Jim Ross weighs in on Yokozuna and sports-entertainment's big men

Jim Ross weighs in on Yokozuna and sports-entertainment's big men

What really defines the term “super heavyweight?”

I’ve always been under the mindset that a super heavyweight had to weigh in excess of 300 pounds. As athletes have evolved over the years, perhaps that weight should be moved up considering that I never thought of  300-pounders like Brock Lesnar and Batista as super heavyweights for some reason.

Andre the Giant was obviously a super heavyweight and likely the best known big man of all time, but Andre, although he wrestled hundreds of bouts, was more of an attraction inasmuch as he never was overexposed on any individual TV broadcast or to any specific grouping of fans. Andre was truly an “attraction” much like the other individuals of significant size that I’ve seen or read about in my career. ( WATCH)

WWE Hall of Famer and former NWA World Champion Harley Race was once the handler/driver for 700-plus pound Happy Humphrey in the ’50s.

Six-hundred pound Bill “Haystacks” Calhoun was another attraction who performed in every major arena in the world while wearing massive, cutoff bib overalls and coming to the ring barefooted with a horseshoe attached to a chain around his neck. Ironically, many of “Stacks” adversaries would oftentimes use the chain and the horseshoe to their advantage against the man who was billed as 601 pounds from Morgan’s Corner, Arkansas.

I refereed several tag bouts involving the “World’s Biggest Twins” — the 600-plus pound brothers Billy and Benny McGuire. They, like all attractions, would tour and stay in one area for a short time, essentially long enough for the fans in a city to see them once a year.  

So the super heavyweights were essentially “attractions” — massive wrestlers who had a limited albeit unique skill sets and who were best marketed if they were not overexposed.

Yokozuna was obviously a super heavyweight, but the former WWE Champion was a “regular” and not an attraction that became a focal point of WWE in the early to mid ’90s. ( WATCH)

The enormous Samoan, whose size would eventually become his enemy, was an extraordinary athlete for a man of any size much less the astonishing weight that he grew to over the years.

For my money, Yokozuna was the greatest super heavyweights of his era and arguably of all time. To carry the mantle of WWE Champion is a massive responsibility and Yoko did it miraculously considering his size that became more of an issue as every year passed.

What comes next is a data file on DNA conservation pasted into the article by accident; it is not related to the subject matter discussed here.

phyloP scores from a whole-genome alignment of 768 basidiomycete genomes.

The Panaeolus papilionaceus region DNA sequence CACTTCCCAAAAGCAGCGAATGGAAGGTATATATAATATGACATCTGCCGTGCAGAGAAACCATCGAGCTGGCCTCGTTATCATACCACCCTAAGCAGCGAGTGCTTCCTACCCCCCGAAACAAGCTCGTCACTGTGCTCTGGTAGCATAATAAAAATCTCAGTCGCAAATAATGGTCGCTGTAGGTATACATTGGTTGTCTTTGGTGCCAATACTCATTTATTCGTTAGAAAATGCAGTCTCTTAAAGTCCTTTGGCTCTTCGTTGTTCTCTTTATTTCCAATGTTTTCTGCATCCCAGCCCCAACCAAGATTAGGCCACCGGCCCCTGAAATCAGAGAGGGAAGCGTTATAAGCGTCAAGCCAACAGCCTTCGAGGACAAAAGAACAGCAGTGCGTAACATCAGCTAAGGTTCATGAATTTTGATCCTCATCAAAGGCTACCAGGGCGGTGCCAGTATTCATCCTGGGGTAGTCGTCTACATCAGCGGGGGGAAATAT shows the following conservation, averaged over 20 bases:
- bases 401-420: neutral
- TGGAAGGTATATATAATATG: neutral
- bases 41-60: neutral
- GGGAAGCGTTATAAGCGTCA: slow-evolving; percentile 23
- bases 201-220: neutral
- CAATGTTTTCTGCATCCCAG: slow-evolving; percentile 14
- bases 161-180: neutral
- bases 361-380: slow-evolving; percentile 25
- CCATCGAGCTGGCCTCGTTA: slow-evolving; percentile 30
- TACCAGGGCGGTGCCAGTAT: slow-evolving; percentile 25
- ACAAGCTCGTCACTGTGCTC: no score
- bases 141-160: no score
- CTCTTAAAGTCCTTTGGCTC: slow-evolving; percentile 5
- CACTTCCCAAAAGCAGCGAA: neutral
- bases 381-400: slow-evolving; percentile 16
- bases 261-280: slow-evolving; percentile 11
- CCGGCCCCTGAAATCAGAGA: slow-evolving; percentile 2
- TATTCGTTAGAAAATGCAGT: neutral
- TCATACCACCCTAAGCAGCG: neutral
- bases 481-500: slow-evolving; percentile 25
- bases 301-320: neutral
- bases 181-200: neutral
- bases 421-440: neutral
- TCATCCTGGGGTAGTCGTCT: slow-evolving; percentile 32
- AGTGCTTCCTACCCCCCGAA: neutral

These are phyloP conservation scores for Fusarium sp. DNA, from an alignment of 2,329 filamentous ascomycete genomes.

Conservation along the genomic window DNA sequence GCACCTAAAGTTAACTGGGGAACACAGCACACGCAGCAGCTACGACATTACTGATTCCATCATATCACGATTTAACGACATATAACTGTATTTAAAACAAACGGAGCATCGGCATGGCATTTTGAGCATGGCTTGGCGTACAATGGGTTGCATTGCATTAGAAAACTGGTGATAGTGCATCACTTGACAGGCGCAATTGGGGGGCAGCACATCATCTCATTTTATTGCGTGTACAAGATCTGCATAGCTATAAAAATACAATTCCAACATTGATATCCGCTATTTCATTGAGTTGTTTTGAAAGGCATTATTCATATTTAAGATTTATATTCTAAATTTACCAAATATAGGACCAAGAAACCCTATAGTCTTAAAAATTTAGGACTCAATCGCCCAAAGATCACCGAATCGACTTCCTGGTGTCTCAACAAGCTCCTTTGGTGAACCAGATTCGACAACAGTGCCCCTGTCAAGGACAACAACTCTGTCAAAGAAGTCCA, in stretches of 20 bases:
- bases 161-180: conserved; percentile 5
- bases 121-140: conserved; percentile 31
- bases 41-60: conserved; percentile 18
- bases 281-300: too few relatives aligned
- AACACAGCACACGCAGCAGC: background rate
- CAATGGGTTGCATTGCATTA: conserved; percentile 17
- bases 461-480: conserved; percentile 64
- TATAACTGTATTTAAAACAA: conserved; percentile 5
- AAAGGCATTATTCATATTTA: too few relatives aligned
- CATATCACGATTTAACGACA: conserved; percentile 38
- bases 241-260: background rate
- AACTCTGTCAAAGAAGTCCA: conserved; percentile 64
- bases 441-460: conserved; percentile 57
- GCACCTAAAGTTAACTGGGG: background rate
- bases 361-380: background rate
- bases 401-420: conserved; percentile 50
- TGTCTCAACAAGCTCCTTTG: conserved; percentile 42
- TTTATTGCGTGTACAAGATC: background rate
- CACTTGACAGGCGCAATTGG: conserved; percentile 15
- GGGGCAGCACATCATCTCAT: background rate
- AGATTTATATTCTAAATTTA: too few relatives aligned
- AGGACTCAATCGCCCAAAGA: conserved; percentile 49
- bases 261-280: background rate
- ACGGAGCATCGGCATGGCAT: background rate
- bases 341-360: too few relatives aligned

Jim Ross weighs in on Yokozuna and sports-entertainment's big men

When I made my WWE debut in 1993 at WrestleMania IX, Yoko was the No. 1 contender to Bret Hart's WWE Title and they were set to meet in Las Vegas at Caesar’s Palace for the championship. Yoko, thanks to his manager Mr. Fuji, won the coveted title from Bret in what would be the first of many WWE Title bouts that I would broadcast in my WWE career. Moments after that controversial bout ended another began as Hulk Hogan came to the ring and challenged the new WWE Champion. So, in one PPV Yokozuna would face two WWE Hall of Famers in Hulk Hogan and Bret Hart while winning and losing the WWE Championship. Quite a night’s work for anyone much less someone tipping the scales somewhere around 600 pounds. ( WATCH)

WrestleMania IX is a perfect example of the versatility of Yokozuna who by conventional wisdom should have been a seldom seen attraction but instead became a regular, main event Superstar.

Since I was a young wrestling fan, I’ve been fascinated by super heavyweights and was always amazed at Yokozuna’s amazing grace and agility. How could a man who was SO large still remain SO athletic and retain perfect in-ring timing and spot-on psychology?

Yoko turned a simple leg drop into one of the most devastating looking maneuvers I’d ever seen. His massive thigh would completely engulf an opponent notwithstanding the fact that the enormous human being would get elevation on the move. 

The mark of a great in-ring talent is being able to have superior bouts with opponents of all sizes and skill sets. Yokozuna could do just that. No matter if it was Hacksaw Jim Duggan (who Yoko had his first, memorable rivalry with in WWE), Bret Hart, Hulk Hogan, the Undertaker or an array of others talents of varying abilities, Yokozuna never failed to deliver in a big way. No pun intended.

Yokozuna also became a viable tag team partner with Owen Hart as they formed one of WWE’s more significant odd couples while ruling the tag team scene in WWE.

One of my most vivid memories of Yoko was at a cookout in Nashville in the mid ’90s where the featured entrée was deep fried turkey tails. Turkey tails are loaded with amazing amounts of unhealthy fat and in 2007 were actually banned from American Samoa due to health concerns for people who indulged in them too frequently. Yoko ate dozens of the unique, comfort food dipped in mayo.

Knowing the toll that travel takes on regular size people is commonplace,  but one can only imagine how challenging travel was for a person that weighed in excess of 600 pounds. I never heard Yoko complain as sports-entertainment was in his DNA and he loved performing.

Big men like John “Earthquake” Tenta and Leon “Vader” White have to be included on any shortlist of great super heavyweights. Andre the Giant will always be THE attraction. However, when it comes to wrestling a regular schedule and touring as the “normal sized” athletes did, Yokozuna stands alone among super heavyweights. ( PHOTOS)

Rodney Anoa’i portrayed Yokozuna as no other performer could and his legacy will live forever as he joins the other amazing members of his squared circle family right where he belongs and that’s in the WWE Hall of Fame.

Click here to order J.R.'s famous BBQ sauce on WWE Shop and follow the WWE Hall of Famer on Twitter.

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